The Internal Revenue Service said it will appeal a court’s ruling that it lacks the power to license tax preparers, a decision that might affect as many as 700,000 people who work on clients’ returns.
Immediately discontinuing the agency’s tax preparer oversight program “would result in a substantial disruption to tax administration,” the IRS said in a court filing yesterday accompanying a request to lift a court order barring it from regulating return preparers during its appeal.
U.S District Judge James Boasberg in Washington, D.C., ruling on a lawsuit filed by three preparers, invalidated the program Jan. 18. The agency overstepped its authority by relying on an 1884 law that allows it to regulate people presenting cases before the Treasury Department, he said.
The IRS program favored large corporate providers of tax services such as H&R Block Inc. and Intuit Inc. over smaller independent return preparers, said Dan Alban, an attorney with the Institute for Justice, a self-described libertarian public interest law firm representing the plaintiffs.
Large providers lobbied the IRS “for this program that they knew would put a lot of mom-and-pop preparers out of business,” Alban said in a phone interview from the group’s Arlington, Va.’s offices. “This is an example of protectionism at its finest.”
Tax-preparation companies have expressed support for the program.
“We have been proponents of oversight, not to disadvantage competitors but in favor of consumers,” said Julie Miller, a spokeswoman for Intuit, the maker of TurboTax.
The IRS said the rules were designed to impose standards on return preparers who aren’t certified public accountants, attorneys or enrolled agents already licensed to practice before the agency.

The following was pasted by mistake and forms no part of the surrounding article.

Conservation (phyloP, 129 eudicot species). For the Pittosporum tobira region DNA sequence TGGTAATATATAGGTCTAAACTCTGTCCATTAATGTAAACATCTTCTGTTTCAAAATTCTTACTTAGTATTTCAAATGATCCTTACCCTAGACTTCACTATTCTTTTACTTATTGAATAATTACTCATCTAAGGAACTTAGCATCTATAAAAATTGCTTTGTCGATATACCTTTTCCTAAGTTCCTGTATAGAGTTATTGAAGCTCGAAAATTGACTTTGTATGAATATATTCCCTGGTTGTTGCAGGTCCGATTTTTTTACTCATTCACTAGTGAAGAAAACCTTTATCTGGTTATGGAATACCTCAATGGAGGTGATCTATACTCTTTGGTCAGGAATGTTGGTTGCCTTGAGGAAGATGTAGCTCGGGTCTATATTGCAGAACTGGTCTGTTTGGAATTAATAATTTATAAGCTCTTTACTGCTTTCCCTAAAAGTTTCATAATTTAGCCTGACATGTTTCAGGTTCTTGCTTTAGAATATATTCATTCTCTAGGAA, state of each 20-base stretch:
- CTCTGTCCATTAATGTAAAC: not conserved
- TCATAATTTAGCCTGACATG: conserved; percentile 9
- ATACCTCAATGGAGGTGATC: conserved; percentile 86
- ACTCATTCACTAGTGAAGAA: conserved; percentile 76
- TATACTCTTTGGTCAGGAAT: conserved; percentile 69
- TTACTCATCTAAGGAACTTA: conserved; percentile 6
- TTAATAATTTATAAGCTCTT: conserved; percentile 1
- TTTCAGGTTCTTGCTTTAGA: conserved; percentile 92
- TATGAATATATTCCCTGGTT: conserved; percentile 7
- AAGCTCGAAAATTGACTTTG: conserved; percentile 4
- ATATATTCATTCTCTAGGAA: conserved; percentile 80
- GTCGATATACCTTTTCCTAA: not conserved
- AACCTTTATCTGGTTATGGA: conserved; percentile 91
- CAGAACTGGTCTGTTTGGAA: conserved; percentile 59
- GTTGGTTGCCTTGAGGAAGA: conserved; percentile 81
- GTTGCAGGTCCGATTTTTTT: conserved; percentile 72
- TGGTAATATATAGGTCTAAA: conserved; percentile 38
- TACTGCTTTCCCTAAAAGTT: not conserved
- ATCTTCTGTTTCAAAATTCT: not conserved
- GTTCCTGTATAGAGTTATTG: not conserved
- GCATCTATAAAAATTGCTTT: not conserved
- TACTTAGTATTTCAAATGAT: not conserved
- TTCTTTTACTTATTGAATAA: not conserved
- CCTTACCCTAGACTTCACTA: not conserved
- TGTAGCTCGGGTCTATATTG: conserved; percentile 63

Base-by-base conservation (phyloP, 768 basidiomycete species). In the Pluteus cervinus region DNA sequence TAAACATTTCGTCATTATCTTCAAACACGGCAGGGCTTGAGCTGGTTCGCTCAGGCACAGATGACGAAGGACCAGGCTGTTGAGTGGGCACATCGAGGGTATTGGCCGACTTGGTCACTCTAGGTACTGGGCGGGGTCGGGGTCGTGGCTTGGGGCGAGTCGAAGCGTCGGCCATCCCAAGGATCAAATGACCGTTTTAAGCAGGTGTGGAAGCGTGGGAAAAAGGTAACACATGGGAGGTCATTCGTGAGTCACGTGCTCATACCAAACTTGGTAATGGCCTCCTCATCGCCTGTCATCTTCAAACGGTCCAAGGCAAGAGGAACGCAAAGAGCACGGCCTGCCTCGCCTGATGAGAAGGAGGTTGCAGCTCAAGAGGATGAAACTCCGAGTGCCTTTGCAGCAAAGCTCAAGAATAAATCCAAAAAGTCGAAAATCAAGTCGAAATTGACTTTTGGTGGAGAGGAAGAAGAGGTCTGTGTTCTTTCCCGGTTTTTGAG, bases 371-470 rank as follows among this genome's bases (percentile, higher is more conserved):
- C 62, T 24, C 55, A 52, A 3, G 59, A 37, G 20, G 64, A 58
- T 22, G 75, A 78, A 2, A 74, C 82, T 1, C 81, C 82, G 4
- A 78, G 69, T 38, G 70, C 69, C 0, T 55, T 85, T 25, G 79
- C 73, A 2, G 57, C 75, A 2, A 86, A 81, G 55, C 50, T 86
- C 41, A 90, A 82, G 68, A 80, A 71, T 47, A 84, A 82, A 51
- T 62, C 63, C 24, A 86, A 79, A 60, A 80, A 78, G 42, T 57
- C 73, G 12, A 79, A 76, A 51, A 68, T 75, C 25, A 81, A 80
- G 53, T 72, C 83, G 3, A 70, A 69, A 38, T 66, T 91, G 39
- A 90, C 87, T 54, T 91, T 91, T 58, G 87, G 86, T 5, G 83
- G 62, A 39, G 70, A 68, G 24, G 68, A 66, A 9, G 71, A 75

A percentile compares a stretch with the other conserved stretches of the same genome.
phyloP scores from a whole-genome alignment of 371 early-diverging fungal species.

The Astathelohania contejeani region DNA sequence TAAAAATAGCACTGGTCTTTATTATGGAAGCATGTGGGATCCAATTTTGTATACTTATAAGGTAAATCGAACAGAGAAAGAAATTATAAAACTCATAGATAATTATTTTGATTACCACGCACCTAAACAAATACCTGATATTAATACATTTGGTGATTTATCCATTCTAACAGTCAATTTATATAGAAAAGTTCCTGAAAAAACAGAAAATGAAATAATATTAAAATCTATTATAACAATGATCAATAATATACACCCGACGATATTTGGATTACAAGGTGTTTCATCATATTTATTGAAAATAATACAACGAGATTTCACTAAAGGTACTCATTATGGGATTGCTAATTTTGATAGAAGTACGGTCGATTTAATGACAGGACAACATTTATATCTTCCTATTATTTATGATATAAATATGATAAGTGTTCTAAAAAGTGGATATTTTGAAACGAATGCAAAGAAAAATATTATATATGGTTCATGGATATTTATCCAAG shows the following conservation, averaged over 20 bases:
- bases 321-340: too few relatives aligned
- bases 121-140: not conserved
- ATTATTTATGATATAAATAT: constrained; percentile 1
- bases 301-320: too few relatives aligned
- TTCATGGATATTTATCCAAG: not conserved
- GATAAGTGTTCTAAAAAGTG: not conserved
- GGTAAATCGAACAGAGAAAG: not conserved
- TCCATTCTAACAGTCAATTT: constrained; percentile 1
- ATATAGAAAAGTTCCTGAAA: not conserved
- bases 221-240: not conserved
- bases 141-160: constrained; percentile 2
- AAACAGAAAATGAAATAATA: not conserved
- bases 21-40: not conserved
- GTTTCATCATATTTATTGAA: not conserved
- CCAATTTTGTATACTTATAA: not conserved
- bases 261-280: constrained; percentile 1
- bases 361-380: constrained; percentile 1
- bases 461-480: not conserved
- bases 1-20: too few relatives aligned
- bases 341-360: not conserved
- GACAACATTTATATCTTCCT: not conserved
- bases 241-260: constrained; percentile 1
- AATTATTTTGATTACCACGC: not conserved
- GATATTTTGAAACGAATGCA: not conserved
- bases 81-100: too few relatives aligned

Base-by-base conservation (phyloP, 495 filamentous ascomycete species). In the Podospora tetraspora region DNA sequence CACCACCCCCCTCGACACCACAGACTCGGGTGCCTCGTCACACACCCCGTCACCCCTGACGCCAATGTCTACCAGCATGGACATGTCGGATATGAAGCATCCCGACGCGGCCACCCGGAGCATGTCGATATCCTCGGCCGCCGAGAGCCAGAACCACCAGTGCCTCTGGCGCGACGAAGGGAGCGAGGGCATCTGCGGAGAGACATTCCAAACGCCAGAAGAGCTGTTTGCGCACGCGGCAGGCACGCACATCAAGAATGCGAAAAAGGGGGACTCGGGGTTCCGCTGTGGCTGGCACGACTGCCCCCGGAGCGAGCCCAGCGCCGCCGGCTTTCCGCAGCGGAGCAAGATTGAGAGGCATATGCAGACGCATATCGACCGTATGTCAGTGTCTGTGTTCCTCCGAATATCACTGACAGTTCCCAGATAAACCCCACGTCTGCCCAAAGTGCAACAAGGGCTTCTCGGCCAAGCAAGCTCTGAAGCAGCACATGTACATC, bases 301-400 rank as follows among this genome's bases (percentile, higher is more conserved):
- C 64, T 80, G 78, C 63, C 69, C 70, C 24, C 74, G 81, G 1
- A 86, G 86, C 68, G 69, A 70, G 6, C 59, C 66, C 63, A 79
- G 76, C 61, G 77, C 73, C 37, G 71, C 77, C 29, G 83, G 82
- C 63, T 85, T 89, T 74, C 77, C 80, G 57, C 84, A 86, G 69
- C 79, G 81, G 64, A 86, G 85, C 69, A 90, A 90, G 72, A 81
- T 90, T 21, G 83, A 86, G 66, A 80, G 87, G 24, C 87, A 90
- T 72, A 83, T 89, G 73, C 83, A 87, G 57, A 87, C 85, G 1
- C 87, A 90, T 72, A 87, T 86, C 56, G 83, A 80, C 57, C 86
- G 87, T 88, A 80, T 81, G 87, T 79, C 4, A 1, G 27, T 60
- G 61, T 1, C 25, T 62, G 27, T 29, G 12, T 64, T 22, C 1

The idea, promoted by Douglas Shulman while he was IRS commissioner, was to impose minimum standards and help the agency thwart tax fraud.
The agency’s licensing program affects from 600,000 to 700,000 preparers “who are responsible for a substantial number of the more than 80 million returns filed each year,” the IRS said in court papers.
The program required preparers to register with the federal government, pass a competency test and meet continuing-education requirements. A 15-hour continuing-education regime began in 2012 and the testing was set to go into effect this year.
Almost 100,000 return preparers have registered to take the test and the IRS has collected more than $100 million in registration and competency-testing user fees, according the IRS filing. The agency said it has spent more than $50 million and assigned 167 employees to operate the program.
The IRS also would probably face lawsuits and demands for fee refunds if the injunction isn’t lifted during an appeal, the court filing said.
“All these actions—and taxpayer funds—would be wasted if the Court of Appeals subsequently overturned this court’s decision and reinstated the return preparer program,” the IRS said in its request to Boasberg to suspend the injunction against the program for at least 14 days to allow an appeal.
The case is Loving v. Internal Revenue Service, 12-cv- 00385, U.S. District Court, District of Columbia (Washington).
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